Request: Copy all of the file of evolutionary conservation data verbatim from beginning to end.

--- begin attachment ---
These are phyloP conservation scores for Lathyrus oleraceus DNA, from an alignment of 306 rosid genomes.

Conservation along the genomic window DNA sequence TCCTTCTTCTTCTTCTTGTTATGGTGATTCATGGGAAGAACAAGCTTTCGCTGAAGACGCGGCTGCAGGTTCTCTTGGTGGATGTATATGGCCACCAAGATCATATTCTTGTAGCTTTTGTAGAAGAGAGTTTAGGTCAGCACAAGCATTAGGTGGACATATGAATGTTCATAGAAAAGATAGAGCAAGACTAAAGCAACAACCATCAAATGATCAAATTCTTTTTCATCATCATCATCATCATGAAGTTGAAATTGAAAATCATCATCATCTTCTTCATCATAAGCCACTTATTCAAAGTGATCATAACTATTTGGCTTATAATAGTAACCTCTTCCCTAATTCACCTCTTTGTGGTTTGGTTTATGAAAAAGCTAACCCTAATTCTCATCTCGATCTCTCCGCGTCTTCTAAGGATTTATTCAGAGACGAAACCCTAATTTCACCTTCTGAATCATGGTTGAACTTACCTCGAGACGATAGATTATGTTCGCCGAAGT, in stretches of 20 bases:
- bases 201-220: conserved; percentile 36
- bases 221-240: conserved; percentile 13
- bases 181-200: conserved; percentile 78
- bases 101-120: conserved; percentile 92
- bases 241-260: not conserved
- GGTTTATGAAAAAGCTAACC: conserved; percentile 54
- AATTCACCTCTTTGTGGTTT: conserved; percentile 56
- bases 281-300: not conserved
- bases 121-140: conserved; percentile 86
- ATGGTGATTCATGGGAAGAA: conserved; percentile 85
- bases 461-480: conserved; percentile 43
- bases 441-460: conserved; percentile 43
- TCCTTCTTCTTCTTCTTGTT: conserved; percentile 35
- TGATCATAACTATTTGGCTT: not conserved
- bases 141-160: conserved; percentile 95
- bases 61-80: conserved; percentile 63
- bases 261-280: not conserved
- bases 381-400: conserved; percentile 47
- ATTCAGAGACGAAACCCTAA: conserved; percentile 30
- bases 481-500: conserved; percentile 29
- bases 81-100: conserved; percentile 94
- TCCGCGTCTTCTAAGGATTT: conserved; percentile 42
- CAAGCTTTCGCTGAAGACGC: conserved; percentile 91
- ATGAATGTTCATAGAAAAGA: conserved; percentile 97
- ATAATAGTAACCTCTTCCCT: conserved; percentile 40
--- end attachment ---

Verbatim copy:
These are phyloP conservation scores for Lathyrus oleraceus DNA, from an alignment of 306 rosid genomes.

Conservation along the genomic window DNA sequence TCCTTCTTCTTCTTCTTGTTATGGTGATTCATGGGAAGAACAAGCTTTCGCTGAAGACGCGGCTGCAGGTTCTCTTGGTGGATGTATATGGCCACCAAGATCATATTCTTGTAGCTTTTGTAGAAGAGAGTTTAGGTCAGCACAAGCATTAGGTGGACATATGAATGTTCATAGAAAAGATAGAGCAAGACTAAAGCAACAACCATCAAATGATCAAATTCTTTTTCATCATCATCATCATCATGAAGTTGAAATTGAAAATCATCATCATCTTCTTCATCATAAGCCACTTATTCAAAGTGATCATAACTATTTGGCTTATAATAGTAACCTCTTCCCTAATTCACCTCTTTGTGGTTTGGTTTATGAAAAAGCTAACCCTAATTCTCATCTCGATCTCTCCGCGTCTTCTAAGGATTTATTCAGAGACGAAACCCTAATTTCACCTTCTGAATCATGGTTGAACTTACCTCGAGACGATAGATTATGTTCGCCGAAGT, in stretches of 20 bases:
- bases 201-220: conserved; percentile 36
- bases 221-240: conserved; percentile 13
- bases 181-200: conserved; percentile 78
- bases 101-120: conserved; percentile 92
- bases 241-260: not conserved
- GGTTTATGAAAAAGCTAACC: conserved; percentile 54
- AATTCACCTCTTTGTGGTTT: conserved; percentile 56
- bases 281-300: not conserved
- bases 121-140: conserved; percentile 86
- ATGGTGATTCATGGGAAGAA: conserved; percentile 85
- bases 461-480: conserved; percentile 43
- bases 441-460: conserved; percentile 43
- TCCTTCTTCTTCTTCTTGTT: conserved; percentile 35
- TGATCATAACTATTTGGCTT: not conserved
- bases 141-160: conserved; percentile 95
- bases 61-80: conserved; percentile 63
- bases 261-280: not conserved
- bases 381-400: conserved; percentile 47
- ATTCAGAGACGAAACCCTAA: conserved; percentile 30
- bases 481-500: conserved; percentile 29
- bases 81-100: conserved; percentile 94
- TCCGCGTCTTCTAAGGATTT: conserved; percentile 42
- CAAGCTTTCGCTGAAGACGC: conserved; percentile 91
- ATGAATGTTCATAGAAAAGA: conserved; percentile 97
- ATAATAGTAACCTCTTCCCT: conserved; percentile 40